South Carolina's technology industry has the sixth-highest rate in the country when it comes to employing women, but with females making up 34.5 percent of the total there's still room to improve.
Cyberstates, an annual publication that evaluates the tech workforce in each state, gave South Carolina its best score yet in gender ratio with the 2019 report, which was released in late March.
The firm that publishes the report, CompTIA, estimates the technology industry has a direct economic impact of $12.6 billion on the state's economy. Gender is just one of many metrics the firm uses to gauge the health of the industry.
"Clearly the broad-based impact of the tech industry touches virtually every community, industry and market across South Carolina, especially when you consider the hundreds of thousands of knowledge workers who rely on technology to do their jobs," CompTIA CEO Todd Thibodeaux said in a statement.
Between 2010 and 2018, South Carolina added about 27,000 tech jobs, a 27 percent growth rate. Last year alone, the industry expanded by 4,000 positions statewide.
Several other states that are also not traditionally considered to be tech hubs grew their employment even faster, however. They include Michigan, Nevada, Oregon and Utah, which took the top spot.
But despite the roughly 40,000 jobs Utah has added since 2010, it also had the worst score overall in gender equality. Meanwhile, South Carolina is creeping up the ranks. The 2016 Cyberstates report ranked the Palmetto State 15th for its gender ratio, and ninth a year later.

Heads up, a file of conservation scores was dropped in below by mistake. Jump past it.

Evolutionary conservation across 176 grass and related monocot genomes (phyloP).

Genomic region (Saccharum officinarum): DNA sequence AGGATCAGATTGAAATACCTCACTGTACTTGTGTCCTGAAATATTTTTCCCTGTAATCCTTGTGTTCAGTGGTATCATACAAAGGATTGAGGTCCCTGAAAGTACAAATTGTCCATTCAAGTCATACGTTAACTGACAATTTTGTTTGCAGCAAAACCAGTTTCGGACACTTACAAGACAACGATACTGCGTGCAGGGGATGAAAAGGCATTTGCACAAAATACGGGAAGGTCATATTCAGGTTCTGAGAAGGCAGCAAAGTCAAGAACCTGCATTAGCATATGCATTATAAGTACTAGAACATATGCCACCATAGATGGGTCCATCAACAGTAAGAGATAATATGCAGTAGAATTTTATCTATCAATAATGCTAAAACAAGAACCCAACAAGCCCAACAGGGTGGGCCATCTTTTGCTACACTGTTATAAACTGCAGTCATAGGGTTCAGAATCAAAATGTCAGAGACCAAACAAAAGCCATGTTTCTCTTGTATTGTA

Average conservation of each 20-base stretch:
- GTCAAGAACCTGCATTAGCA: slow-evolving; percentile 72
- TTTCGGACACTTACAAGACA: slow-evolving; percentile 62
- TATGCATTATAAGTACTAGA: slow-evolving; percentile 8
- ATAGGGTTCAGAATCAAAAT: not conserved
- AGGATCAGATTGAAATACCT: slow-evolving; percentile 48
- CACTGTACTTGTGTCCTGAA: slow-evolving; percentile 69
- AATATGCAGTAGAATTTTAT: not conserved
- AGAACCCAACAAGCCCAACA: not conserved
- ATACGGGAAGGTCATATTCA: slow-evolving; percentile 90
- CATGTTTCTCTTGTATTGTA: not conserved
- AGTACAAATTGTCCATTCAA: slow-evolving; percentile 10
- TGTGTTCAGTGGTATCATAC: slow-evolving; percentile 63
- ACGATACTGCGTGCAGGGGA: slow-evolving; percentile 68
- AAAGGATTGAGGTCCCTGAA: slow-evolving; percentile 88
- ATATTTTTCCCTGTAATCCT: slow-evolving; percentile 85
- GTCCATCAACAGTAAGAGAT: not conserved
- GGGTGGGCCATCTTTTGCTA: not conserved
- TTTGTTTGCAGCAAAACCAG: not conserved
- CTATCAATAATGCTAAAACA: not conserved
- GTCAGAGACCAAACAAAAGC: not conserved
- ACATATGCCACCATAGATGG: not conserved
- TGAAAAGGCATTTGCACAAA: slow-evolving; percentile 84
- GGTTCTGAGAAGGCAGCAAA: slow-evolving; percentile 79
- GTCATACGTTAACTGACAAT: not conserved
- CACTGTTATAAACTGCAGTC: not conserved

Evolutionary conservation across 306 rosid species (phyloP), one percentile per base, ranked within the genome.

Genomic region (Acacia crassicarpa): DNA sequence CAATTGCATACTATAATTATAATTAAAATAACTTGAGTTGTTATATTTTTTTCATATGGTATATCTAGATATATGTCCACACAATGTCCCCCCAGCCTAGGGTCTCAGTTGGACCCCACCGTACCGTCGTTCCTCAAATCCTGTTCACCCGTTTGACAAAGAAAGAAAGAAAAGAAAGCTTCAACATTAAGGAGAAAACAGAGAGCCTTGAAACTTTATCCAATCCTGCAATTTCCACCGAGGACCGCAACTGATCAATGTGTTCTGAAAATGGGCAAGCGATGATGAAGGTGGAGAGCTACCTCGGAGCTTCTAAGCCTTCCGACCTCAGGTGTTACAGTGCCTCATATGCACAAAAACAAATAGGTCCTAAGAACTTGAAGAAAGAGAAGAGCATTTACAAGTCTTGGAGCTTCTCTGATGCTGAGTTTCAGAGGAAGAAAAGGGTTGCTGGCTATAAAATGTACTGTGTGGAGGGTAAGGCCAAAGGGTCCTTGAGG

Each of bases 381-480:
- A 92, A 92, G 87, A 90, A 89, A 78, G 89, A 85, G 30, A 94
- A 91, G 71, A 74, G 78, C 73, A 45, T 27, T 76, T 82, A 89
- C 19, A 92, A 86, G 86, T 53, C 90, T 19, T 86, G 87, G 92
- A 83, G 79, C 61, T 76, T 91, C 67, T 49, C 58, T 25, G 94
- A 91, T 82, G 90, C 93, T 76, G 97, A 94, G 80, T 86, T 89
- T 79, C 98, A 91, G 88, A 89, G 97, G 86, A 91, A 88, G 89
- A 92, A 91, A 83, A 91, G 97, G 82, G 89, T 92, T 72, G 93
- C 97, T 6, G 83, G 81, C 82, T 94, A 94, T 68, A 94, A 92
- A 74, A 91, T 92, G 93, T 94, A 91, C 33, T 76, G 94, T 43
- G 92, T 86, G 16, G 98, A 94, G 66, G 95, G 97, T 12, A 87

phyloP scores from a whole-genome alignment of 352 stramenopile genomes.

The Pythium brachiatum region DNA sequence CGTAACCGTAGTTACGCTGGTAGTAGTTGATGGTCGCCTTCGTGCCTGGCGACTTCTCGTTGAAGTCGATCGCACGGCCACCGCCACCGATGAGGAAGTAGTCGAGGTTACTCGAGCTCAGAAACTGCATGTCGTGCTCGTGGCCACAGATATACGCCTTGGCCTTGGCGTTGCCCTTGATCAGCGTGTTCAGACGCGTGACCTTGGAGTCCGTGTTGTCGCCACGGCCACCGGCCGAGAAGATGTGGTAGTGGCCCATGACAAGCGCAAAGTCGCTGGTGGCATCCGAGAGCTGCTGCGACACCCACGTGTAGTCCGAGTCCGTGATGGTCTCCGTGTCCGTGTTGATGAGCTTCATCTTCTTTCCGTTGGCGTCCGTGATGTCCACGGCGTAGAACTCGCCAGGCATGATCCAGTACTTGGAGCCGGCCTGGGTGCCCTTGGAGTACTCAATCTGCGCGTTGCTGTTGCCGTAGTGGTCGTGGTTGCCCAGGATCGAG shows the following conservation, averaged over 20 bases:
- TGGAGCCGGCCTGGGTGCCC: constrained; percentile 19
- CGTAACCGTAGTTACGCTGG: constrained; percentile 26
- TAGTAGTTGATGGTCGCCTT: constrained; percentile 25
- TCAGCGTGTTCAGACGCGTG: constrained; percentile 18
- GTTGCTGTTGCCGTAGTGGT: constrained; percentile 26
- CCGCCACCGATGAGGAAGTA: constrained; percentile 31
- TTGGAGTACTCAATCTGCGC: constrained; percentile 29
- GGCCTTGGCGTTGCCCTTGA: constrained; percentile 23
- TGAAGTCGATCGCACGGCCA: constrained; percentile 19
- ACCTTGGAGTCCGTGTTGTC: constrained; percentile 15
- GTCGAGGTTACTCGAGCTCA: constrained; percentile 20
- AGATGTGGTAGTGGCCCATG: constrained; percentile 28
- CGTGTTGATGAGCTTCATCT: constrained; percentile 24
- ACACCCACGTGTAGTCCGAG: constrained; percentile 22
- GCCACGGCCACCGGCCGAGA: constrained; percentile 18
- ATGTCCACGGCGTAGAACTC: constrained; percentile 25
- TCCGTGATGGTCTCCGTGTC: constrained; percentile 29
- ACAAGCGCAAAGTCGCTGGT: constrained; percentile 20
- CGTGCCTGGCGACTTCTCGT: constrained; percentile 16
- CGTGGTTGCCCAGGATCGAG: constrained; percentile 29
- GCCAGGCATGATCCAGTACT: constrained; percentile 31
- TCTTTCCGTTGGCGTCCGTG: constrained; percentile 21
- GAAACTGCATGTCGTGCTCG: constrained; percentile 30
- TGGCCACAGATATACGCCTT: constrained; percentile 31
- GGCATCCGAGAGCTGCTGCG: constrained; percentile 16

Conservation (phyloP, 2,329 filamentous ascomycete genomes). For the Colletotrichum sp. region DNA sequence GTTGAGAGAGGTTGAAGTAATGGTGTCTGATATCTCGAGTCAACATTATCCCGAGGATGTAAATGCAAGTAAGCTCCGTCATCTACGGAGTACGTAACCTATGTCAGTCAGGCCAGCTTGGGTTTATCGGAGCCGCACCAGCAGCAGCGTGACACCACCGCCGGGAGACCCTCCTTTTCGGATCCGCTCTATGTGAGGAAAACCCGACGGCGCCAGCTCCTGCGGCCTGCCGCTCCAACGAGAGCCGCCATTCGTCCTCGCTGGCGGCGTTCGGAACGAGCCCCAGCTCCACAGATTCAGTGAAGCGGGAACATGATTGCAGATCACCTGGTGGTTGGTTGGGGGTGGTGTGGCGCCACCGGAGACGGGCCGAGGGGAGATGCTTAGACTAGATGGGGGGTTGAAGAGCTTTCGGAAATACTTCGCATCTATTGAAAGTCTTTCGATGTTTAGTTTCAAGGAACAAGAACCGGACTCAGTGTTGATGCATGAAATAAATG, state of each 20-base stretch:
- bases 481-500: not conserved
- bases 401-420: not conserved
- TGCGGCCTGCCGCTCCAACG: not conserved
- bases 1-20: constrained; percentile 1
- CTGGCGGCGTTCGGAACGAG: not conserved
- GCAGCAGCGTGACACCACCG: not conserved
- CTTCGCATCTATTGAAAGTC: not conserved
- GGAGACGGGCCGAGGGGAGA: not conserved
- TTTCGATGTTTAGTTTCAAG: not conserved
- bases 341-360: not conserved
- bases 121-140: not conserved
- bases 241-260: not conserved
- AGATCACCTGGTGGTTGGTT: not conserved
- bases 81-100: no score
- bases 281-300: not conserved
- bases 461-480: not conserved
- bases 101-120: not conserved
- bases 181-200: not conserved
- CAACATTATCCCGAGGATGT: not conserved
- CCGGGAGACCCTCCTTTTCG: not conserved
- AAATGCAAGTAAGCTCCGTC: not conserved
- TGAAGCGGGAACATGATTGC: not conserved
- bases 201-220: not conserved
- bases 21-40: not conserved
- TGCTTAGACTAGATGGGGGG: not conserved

In 2018, South Carolina beat the national average by 2.5 percent.
Nina Magnesson, interim executive director for Charleston Women in Tech, said she has seen more women taking leadership roles in Charleston's top firms. Magnesson has worked at BoomTown, a locally based real estate software business, for about six years.
Having one of the top gender ratios is good, she said, but the ratio could still be improved.
"We should be trying to make it at least 50-50," she said.
Women are underrepresented in top leadership spots at Charleston's tech companies, however. The overwhelming majority of tech CEOs and founders are men.
Across all sectors in South Carolina, 48.7 percent of the employed population were women in 2017, a little higher than the U.S. average, according to the Census Bureau. The ratio is much worse in the computer, engineering and science fields, where just 25.2 percent of workers statewide are female.
Magnesson noted there should also be a focus on improving diversity — a topic the Cyberstates report did not address.